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Backing Up Databases

Backing Up Databases

Please be aware that Backup+ clients do not have native support to back up running database systems, such as Microsoft SQL server 2005, MySQL and PostgreSQL.

Before attempting a database backup with the Backup+ service, you should either manually run a database dump (such as psql_dump for PostgreSQL or mysqldump for MySQL) to store your current datasets to a static file or files, or script such a dump into your backup job shell script or the Pre- and Post-Actions in Handy Backup.

Backup Plus – Ordering Details

To order or enquire about our Backup+ service, please call our sales team on 0845 11 99 991 or email [email protected]

Backup Plus – Overview

Designing your backup

Backups can often feel like a thankless task, but when a disaster strikes a good backup set is worth its weight in gold.

When setting up your backup solution, it is critical that you have sufficient storage for your requirements. To ensure this is the case, careful consideration should be given to what data should be backed up, how frequently it is to be backed up and how long it should be retained. It is also important to consider the rate of growth of your data set.

What is to be backed up

When deciding what is to be backed up, it is important to consider what you will require to restore your system to a working state in the event of a total failure. In addition to your own data, you should consider what configuration files and custom application backups you will require to restore service.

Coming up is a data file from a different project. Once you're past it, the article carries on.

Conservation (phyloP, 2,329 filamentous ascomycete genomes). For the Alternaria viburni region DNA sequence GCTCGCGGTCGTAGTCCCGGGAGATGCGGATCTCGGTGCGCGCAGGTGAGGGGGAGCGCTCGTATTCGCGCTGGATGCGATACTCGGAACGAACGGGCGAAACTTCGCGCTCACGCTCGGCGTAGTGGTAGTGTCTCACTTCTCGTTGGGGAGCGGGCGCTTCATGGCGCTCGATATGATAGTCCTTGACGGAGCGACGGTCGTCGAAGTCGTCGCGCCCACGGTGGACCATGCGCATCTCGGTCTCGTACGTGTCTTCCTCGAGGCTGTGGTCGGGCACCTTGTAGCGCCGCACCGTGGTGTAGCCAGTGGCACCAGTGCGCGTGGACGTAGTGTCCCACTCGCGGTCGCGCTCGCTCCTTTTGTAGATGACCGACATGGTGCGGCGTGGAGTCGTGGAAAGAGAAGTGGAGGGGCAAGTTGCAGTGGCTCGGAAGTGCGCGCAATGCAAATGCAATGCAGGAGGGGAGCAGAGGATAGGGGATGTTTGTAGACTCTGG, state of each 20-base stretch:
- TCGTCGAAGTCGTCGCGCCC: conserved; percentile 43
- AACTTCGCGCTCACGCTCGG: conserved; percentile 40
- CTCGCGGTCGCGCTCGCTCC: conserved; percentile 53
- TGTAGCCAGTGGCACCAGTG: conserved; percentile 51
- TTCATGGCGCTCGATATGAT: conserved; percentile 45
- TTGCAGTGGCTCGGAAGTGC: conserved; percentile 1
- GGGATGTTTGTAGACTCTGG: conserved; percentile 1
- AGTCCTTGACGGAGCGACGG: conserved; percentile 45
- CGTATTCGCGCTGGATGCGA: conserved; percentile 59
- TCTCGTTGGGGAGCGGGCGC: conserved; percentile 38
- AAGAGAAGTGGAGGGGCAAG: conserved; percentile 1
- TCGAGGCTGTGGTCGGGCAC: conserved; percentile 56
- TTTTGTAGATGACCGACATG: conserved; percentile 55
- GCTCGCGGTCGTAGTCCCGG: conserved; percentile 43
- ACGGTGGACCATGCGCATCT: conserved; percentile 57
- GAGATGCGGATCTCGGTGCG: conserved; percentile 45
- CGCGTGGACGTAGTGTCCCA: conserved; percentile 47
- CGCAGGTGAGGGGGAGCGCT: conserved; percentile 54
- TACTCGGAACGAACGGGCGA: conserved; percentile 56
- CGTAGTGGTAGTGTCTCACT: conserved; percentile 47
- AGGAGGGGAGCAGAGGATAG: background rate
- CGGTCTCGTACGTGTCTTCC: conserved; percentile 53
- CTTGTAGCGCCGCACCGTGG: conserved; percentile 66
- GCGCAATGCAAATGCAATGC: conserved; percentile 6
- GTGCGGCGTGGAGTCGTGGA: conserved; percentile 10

How often to back up

You should decide whether or not to implement a ‘Full backup’ or an ‘Incremental backup’. Incremental backups are useful when most of your data is static; for example a static HTML website which changes very little on a day to day basis. A full backup is still taken periodically, e.g. once a week. During the daily incremental backups, the backup client will compare your current data with that of the previous backup, and only back up files which have changed.

Alternatively, you can simply back up the full set on each run. This can be quicker and less CPU intensive than incremental backups because the client does not need to compare your current data with previous backups. The downside is that full backups generally require greater backup capacity and bandwidth than an incremental solution.

Space required

As an absolute minimum, you should ensure that you have have sufficient backup capacity to carry out a new full backup without first having to delete your old backups. This protects you from being caught without a backup should the new backup fail.

For example, if you have 100MB of data on a weekly full backup with daily incrementals backing up approximately 10MB of updated files every day, then you will require at least 260MB of storage to safely back up your data – 160MB for the weekly full backup plus six incremental daily backups then a further 100MB to save the new weekly backup prior to the existing backups being removed.
N.B. This does not allow for long term backup retention or growth of your data set – both of which require additional backup capacity above the minimum illustrated above.